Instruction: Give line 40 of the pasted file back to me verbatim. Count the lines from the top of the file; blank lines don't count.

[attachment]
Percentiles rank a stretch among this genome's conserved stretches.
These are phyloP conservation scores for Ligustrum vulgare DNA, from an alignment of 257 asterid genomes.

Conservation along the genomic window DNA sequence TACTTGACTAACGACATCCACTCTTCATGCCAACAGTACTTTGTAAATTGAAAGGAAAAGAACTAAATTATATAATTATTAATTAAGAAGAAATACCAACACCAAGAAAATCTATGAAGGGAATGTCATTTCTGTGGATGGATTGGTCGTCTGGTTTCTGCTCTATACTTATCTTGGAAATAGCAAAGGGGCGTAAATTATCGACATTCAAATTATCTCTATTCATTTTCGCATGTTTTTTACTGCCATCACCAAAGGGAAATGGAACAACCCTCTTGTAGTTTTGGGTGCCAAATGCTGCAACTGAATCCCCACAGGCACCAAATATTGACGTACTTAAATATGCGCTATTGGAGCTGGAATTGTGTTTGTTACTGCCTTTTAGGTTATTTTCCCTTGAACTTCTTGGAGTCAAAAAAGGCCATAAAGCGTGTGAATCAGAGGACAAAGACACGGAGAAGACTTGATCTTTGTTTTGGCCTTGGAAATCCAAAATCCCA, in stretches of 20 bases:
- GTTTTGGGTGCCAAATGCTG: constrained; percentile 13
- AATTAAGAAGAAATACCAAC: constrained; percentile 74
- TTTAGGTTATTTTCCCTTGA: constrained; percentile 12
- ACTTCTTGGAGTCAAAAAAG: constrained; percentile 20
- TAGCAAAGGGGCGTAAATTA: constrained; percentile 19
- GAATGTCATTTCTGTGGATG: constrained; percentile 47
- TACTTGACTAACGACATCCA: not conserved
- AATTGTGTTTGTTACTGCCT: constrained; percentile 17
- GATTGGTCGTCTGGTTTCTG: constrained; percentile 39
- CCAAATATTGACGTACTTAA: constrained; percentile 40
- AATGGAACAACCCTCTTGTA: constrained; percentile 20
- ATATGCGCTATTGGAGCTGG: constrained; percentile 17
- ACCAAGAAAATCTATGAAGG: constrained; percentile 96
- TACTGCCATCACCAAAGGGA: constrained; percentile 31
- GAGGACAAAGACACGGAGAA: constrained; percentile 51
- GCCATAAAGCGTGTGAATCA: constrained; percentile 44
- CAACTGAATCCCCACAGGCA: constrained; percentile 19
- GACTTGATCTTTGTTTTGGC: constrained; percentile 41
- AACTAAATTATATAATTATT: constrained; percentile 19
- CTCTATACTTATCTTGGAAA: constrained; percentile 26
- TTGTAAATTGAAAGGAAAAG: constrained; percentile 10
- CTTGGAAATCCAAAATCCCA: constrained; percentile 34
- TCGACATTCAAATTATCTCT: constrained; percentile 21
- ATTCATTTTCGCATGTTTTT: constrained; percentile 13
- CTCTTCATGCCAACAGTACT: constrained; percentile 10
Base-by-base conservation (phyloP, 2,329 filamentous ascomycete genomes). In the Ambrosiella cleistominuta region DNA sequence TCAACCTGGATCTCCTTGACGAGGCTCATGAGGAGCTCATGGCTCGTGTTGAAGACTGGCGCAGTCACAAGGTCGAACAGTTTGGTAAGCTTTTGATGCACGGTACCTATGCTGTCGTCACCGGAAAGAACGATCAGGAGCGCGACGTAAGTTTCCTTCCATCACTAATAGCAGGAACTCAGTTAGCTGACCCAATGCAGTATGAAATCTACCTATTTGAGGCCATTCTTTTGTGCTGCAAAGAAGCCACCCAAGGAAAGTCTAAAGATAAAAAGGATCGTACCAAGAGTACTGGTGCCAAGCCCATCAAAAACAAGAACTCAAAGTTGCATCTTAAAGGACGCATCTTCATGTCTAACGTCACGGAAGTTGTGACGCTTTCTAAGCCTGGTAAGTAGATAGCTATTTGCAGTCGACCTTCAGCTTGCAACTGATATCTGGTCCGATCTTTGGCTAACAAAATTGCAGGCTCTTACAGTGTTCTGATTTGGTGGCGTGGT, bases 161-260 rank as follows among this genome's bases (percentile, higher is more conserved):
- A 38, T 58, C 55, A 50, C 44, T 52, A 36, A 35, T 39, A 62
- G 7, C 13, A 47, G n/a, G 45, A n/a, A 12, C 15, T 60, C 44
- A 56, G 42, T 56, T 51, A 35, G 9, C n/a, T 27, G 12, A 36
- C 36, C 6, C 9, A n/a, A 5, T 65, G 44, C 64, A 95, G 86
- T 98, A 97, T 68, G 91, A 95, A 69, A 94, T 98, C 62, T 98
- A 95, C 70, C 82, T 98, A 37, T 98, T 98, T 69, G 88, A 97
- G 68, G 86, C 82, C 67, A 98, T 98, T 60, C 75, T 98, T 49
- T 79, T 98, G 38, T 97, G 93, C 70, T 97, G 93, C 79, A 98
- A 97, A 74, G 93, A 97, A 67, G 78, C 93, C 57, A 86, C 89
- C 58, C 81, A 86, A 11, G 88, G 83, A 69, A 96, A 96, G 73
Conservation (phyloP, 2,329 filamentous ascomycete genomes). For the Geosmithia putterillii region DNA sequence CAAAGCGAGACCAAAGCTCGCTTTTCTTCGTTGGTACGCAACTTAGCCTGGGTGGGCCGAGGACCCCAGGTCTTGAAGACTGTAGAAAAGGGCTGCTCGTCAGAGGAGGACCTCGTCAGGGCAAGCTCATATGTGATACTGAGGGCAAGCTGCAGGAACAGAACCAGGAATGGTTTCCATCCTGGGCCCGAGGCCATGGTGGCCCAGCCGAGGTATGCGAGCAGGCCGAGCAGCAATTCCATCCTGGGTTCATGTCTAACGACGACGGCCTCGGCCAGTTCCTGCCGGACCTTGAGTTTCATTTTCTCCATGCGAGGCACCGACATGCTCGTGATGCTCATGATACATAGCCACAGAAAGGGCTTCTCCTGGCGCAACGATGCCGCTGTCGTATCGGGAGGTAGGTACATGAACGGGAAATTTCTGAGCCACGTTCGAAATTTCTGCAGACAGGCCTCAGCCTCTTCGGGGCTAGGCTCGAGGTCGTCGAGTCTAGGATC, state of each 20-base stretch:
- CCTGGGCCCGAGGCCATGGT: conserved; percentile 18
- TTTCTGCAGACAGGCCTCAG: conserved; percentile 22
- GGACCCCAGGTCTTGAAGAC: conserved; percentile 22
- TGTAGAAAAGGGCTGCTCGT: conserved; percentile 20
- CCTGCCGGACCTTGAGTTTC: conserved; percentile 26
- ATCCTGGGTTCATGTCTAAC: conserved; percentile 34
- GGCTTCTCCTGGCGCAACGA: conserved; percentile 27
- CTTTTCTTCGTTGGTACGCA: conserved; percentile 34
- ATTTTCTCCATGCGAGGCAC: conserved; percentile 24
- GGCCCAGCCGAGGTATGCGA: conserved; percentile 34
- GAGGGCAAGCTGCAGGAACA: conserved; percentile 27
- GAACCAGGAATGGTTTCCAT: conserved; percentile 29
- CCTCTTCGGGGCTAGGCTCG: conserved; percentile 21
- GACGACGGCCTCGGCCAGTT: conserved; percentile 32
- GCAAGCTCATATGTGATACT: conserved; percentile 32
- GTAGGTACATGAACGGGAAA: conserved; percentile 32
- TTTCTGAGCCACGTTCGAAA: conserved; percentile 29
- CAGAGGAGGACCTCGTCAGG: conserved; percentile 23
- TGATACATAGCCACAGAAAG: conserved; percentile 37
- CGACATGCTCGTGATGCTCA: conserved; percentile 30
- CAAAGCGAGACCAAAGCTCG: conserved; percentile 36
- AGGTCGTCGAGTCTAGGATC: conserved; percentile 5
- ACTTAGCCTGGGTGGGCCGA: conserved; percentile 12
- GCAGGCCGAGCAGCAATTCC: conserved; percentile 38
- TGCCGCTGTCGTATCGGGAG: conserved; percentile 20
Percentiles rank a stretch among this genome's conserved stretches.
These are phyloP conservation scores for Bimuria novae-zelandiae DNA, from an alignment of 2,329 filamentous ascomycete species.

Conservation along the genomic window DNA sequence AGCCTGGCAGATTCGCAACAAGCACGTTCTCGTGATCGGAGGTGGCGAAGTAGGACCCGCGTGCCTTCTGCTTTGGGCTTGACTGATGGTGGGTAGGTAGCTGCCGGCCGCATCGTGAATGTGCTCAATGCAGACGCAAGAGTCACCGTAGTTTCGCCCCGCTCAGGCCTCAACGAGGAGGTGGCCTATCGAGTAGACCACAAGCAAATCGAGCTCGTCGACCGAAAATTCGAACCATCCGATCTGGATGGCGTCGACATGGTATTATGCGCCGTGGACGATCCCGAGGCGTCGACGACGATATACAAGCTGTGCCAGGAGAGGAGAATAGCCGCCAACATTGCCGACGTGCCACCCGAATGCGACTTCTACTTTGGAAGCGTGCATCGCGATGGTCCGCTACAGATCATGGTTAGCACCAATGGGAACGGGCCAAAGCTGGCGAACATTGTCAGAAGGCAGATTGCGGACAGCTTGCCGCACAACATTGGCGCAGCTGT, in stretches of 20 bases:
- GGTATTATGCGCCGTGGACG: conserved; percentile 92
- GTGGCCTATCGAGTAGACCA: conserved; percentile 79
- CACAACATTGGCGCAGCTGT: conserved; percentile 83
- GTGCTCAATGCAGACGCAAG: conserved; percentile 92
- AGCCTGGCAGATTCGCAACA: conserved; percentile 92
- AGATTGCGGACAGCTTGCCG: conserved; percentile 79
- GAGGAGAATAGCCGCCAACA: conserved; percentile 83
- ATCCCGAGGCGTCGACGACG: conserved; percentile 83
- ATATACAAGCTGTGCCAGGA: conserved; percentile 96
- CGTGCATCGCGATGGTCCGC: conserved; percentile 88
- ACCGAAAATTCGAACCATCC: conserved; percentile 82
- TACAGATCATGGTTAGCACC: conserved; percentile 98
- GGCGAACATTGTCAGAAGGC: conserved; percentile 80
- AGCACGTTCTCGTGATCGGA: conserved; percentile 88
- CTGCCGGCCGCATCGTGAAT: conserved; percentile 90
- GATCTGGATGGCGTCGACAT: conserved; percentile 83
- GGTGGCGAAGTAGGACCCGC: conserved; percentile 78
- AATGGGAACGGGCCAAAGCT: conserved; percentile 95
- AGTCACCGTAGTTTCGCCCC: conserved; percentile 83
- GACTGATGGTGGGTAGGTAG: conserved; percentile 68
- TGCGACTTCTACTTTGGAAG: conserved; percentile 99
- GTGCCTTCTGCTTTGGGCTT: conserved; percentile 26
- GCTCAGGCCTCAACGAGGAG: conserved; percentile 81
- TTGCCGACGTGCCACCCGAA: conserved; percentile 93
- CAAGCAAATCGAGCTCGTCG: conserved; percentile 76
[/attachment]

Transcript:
Conservation (phyloP, 2,329 filamentous ascomycete genomes). For the Geosmithia putterillii region DNA sequence CAAAGCGAGACCAAAGCTCGCTTTTCTTCGTTGGTACGCAACTTAGCCTGGGTGGGCCGAGGACCCCAGGTCTTGAAGACTGTAGAAAAGGGCTGCTCGTCAGAGGAGGACCTCGTCAGGGCAAGCTCATATGTGATACTGAGGGCAAGCTGCAGGAACAGAACCAGGAATGGTTTCCATCCTGGGCCCGAGGCCATGGTGGCCCAGCCGAGGTATGCGAGCAGGCCGAGCAGCAATTCCATCCTGGGTTCATGTCTAACGACGACGGCCTCGGCCAGTTCCTGCCGGACCTTGAGTTTCATTTTCTCCATGCGAGGCACCGACATGCTCGTGATGCTCATGATACATAGCCACAGAAAGGGCTTCTCCTGGCGCAACGATGCCGCTGTCGTATCGGGAGGTAGGTACATGAACGGGAAATTTCTGAGCCACGTTCGAAATTTCTGCAGACAGGCCTCAGCCTCTTCGGGGCTAGGCTCGAGGTCGTCGAGTCTAGGATC, state of each 20-base stretch: